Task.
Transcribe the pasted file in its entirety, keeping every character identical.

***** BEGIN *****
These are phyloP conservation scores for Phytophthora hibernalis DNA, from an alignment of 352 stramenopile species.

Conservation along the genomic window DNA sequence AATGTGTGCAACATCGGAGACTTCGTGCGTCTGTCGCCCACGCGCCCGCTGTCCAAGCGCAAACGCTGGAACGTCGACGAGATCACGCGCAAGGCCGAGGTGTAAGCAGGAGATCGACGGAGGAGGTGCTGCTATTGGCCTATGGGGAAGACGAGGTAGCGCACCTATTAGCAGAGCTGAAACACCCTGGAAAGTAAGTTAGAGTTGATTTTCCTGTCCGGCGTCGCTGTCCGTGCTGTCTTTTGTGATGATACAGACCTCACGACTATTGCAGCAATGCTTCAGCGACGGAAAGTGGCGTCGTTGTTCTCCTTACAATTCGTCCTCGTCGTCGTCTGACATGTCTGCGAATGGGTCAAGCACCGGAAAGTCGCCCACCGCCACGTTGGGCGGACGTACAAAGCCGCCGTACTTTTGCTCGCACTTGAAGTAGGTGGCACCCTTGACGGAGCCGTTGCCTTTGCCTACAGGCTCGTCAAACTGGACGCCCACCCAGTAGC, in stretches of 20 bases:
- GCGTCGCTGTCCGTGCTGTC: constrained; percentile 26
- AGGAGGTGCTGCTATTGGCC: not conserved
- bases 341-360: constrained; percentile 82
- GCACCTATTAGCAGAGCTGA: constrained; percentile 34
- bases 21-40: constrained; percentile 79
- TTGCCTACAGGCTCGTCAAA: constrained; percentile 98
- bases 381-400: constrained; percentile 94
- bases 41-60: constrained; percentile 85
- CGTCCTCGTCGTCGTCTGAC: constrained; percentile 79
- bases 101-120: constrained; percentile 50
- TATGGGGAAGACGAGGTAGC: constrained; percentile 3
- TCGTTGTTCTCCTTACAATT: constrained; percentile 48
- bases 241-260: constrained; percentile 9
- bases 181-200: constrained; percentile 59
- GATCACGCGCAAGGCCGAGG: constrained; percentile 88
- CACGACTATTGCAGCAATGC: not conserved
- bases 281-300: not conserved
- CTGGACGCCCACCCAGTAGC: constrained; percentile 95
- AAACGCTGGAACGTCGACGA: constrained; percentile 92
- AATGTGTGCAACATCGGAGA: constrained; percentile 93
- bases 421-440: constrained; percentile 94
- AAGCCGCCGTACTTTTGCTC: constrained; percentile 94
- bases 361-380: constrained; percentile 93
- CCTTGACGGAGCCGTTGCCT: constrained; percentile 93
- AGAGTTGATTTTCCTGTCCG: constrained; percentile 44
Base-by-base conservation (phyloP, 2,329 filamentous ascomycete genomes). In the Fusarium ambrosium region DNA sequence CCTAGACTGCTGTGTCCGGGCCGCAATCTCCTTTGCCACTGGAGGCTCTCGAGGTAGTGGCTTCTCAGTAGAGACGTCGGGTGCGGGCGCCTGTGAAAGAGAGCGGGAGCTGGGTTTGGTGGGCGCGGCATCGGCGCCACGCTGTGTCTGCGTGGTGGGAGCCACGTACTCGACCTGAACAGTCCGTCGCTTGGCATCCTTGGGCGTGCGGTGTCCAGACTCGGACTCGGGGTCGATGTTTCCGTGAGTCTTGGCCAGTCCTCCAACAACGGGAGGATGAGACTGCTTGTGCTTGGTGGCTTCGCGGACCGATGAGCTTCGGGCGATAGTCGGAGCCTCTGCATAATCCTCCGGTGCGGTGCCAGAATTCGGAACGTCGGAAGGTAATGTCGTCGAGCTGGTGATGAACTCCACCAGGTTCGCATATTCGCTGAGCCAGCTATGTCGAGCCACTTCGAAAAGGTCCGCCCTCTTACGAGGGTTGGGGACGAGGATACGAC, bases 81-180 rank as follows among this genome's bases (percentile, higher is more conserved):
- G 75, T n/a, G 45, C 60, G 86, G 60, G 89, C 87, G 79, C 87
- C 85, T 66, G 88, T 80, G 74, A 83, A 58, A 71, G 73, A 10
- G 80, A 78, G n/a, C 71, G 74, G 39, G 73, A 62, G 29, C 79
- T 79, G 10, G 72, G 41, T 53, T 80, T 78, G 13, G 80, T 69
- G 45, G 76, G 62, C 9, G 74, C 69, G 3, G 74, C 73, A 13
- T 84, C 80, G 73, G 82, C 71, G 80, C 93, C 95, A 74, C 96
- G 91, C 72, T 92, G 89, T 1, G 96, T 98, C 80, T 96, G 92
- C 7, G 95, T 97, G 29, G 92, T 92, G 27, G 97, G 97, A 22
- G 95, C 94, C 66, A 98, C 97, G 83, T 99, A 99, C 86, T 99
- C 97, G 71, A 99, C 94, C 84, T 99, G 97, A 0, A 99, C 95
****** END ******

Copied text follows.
These are phyloP conservation scores for Phytophthora hibernalis DNA, from an alignment of 352 stramenopile species.

Conservation along the genomic window DNA sequence AATGTGTGCAACATCGGAGACTTCGTGCGTCTGTCGCCCACGCGCCCGCTGTCCAAGCGCAAACGCTGGAACGTCGACGAGATCACGCGCAAGGCCGAGGTGTAAGCAGGAGATCGACGGAGGAGGTGCTGCTATTGGCCTATGGGGAAGACGAGGTAGCGCACCTATTAGCAGAGCTGAAACACCCTGGAAAGTAAGTTAGAGTTGATTTTCCTGTCCGGCGTCGCTGTCCGTGCTGTCTTTTGTGATGATACAGACCTCACGACTATTGCAGCAATGCTTCAGCGACGGAAAGTGGCGTCGTTGTTCTCCTTACAATTCGTCCTCGTCGTCGTCTGACATGTCTGCGAATGGGTCAAGCACCGGAAAGTCGCCCACCGCCACGTTGGGCGGACGTACAAAGCCGCCGTACTTTTGCTCGCACTTGAAGTAGGTGGCACCCTTGACGGAGCCGTTGCCTTTGCCTACAGGCTCGTCAAACTGGACGCCCACCCAGTAGC, in stretches of 20 bases:
- GCGTCGCTGTCCGTGCTGTC: constrained; percentile 26
- AGGAGGTGCTGCTATTGGCC: not conserved
- bases 341-360: constrained; percentile 82
- GCACCTATTAGCAGAGCTGA: constrained; percentile 34
- bases 21-40: constrained; percentile 79
- TTGCCTACAGGCTCGTCAAA: constrained; percentile 98
- bases 381-400: constrained; percentile 94
- bases 41-60: constrained; percentile 85
- CGTCCTCGTCGTCGTCTGAC: constrained; percentile 79
- bases 101-120: constrained; percentile 50
- TATGGGGAAGACGAGGTAGC: constrained; percentile 3
- TCGTTGTTCTCCTTACAATT: constrained; percentile 48
- bases 241-260: constrained; percentile 9
- bases 181-200: constrained; percentile 59
- GATCACGCGCAAGGCCGAGG: constrained; percentile 88
- CACGACTATTGCAGCAATGC: not conserved
- bases 281-300: not conserved
- CTGGACGCCCACCCAGTAGC: constrained; percentile 95
- AAACGCTGGAACGTCGACGA: constrained; percentile 92
- AATGTGTGCAACATCGGAGA: constrained; percentile 93
- bases 421-440: constrained; percentile 94
- AAGCCGCCGTACTTTTGCTC: constrained; percentile 94
- bases 361-380: constrained; percentile 93
- CCTTGACGGAGCCGTTGCCT: constrained; percentile 93
- AGAGTTGATTTTCCTGTCCG: constrained; percentile 44
Base-by-base conservation (phyloP, 2,329 filamentous ascomycete genomes). In the Fusarium ambrosium region DNA sequence CCTAGACTGCTGTGTCCGGGCCGCAATCTCCTTTGCCACTGGAGGCTCTCGAGGTAGTGGCTTCTCAGTAGAGACGTCGGGTGCGGGCGCCTGTGAAAGAGAGCGGGAGCTGGGTTTGGTGGGCGCGGCATCGGCGCCACGCTGTGTCTGCGTGGTGGGAGCCACGTACTCGACCTGAACAGTCCGTCGCTTGGCATCCTTGGGCGTGCGGTGTCCAGACTCGGACTCGGGGTCGATGTTTCCGTGAGTCTTGGCCAGTCCTCCAACAACGGGAGGATGAGACTGCTTGTGCTTGGTGGCTTCGCGGACCGATGAGCTTCGGGCGATAGTCGGAGCCTCTGCATAATCCTCCGGTGCGGTGCCAGAATTCGGAACGTCGGAAGGTAATGTCGTCGAGCTGGTGATGAACTCCACCAGGTTCGCATATTCGCTGAGCCAGCTATGTCGAGCCACTTCGAAAAGGTCCGCCCTCTTACGAGGGTTGGGGACGAGGATACGAC, bases 81-180 rank as follows among this genome's bases (percentile, higher is more conserved):
- G 75, T n/a, G 45, C 60, G 86, G 60, G 89, C 87, G 79, C 87
- C 85, T 66, G 88, T 80, G 74, A 83, A 58, A 71, G 73, A 10
- G 80, A 78, G n/a, C 71, G 74, G 39, G 73, A 62, G 29, C 79
- T 79, G 10, G 72, G 41, T 53, T 80, T 78, G 13, G 80, T 69
- G 45, G 76, G 62, C 9, G 74, C 69, G 3, G 74, C 73, A 13
- T 84, C 80, G 73, G 82, C 71, G 80, C 93, C 95, A 74, C 96
- G 91, C 72, T 92, G 89, T 1, G 96, T 98, C 80, T 96, G 92
- C 7, G 95, T 97, G 29, G 92, T 92, G 27, G 97, G 97, A 22
- G 95, C 94, C 66, A 98, C 97, G 83, T 99, A 99, C 86, T 99
- C 97, G 71, A 99, C 94, C 84, T 99, G 97, A 0, A 99, C 95